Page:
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PLoS One. 2008 Aug 21;3(8):e3026. doi: 10.1371/journal.pone.0003026.

Genome sequence of a Lancefield group C Streptococcus zooepidemicus strain causing epidemic nephritis: new information about an old disease.

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Center for Molecular and Translational Human Infectious Diseases Research, The Methodist Hospital Research Institute, Houston, Texas, USA.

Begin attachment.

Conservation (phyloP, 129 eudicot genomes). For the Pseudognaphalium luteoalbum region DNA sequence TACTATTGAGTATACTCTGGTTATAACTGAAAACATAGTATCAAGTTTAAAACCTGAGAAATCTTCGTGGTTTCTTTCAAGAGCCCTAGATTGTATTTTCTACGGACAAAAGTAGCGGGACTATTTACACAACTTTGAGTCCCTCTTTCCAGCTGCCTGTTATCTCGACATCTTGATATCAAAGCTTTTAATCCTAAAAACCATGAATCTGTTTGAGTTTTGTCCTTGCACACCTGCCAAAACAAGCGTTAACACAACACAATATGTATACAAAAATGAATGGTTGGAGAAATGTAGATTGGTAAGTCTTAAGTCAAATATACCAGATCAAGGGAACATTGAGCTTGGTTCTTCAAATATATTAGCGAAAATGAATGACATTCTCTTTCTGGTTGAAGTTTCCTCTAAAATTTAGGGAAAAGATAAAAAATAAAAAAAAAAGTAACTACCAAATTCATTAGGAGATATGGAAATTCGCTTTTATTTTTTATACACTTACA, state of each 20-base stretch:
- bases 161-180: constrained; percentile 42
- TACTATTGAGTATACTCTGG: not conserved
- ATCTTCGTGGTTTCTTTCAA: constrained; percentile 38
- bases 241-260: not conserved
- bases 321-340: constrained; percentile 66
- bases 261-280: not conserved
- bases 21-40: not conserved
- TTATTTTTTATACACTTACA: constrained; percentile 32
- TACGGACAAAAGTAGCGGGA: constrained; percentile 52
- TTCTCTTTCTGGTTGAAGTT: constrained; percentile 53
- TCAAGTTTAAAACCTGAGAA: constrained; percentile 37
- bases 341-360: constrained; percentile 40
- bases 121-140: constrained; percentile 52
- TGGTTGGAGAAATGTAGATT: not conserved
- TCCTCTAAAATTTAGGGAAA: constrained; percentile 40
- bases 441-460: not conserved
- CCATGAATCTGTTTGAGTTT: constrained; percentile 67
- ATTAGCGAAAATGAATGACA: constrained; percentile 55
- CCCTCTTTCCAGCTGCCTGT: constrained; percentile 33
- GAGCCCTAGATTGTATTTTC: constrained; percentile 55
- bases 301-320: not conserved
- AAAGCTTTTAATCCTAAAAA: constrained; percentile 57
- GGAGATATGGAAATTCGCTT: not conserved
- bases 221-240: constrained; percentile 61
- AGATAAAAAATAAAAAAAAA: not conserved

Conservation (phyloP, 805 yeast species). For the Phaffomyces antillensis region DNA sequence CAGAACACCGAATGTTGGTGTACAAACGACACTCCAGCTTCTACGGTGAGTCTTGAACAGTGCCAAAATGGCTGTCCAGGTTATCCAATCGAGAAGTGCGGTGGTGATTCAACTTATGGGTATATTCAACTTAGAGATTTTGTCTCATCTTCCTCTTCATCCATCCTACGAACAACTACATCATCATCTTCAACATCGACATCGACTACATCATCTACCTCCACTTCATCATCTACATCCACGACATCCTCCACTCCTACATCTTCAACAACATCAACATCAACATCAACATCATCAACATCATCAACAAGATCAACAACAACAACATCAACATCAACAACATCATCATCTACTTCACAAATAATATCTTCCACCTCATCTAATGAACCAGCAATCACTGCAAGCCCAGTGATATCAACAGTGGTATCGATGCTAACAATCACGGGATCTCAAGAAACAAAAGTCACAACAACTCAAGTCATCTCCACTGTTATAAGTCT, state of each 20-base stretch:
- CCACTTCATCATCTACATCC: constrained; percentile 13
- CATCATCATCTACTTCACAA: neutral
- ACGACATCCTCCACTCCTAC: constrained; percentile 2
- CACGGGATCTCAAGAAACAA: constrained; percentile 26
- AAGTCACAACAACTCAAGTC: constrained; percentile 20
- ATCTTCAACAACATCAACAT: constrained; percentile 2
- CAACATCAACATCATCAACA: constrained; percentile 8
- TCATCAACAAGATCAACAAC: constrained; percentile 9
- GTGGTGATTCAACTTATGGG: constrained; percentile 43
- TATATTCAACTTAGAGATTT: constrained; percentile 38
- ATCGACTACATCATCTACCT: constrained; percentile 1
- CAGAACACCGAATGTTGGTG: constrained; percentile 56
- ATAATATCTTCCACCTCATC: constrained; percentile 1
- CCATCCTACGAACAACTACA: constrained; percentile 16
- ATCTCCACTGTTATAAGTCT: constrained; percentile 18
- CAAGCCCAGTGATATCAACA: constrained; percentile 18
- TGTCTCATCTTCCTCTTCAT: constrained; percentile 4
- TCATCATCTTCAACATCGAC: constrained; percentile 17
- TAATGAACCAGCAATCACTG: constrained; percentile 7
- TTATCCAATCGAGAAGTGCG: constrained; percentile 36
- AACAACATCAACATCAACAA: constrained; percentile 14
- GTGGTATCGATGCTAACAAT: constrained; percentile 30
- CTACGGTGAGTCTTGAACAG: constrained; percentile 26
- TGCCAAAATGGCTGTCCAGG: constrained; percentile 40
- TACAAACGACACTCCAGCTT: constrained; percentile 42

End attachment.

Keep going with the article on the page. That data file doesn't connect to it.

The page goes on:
Outbreaks of disease attributable to human error or natural causes can provide unique opportunities to gain new information about host-pathogen interactions and new leads for pathogenesis research. Poststreptococcal glomerulonephritis (PSGN), a sequela of infection with pathogenic streptococci, is a common cause of preventable kidney disease worldwide. Although PSGN usually occurs after infection with group A streptococci, organisms of Lancefield group C and G also can be responsible. Despite decades of study, the molecular pathogenesis of PSGN is poorly understood. As a first step toward gaining new information about PSGN pathogenesis, we sequenced the genome of Streptococcus equi subsp. zooepidemicus strain MGCS10565, a group C organism that caused a very large and unusually severe epidemic of nephritis in Brazil. The genome is a circular chromosome of 2,024,171 bp. The genome shares extensive gene content, including many virulence factors, with genetically related group A streptococci, but unexpectedly lacks prophages. The genome contains many apparently foreign genes interspersed around the chromosome, consistent with the presence of a full array of genes required for natural competence. An inordinately large family of genes encodes secreted extracellular collagen-like proteins with multiple integrin-binding motifs. The absence of a gene related to speB rules out the long-held belief that streptococcal pyrogenic exotoxin B or antibodies reacting with it singularly cause PSGN. Many proteins previously implicated in GAS PSGN, such as streptokinase, are either highly divergent in strain MGCS10565 or are not more closely related between these species than to orthologs present in other streptococci that do not commonly cause PSGN. Our analysis provides a comparative genomics framework for renewed appraisal of molecular events underlying APSGN pathogenesis.

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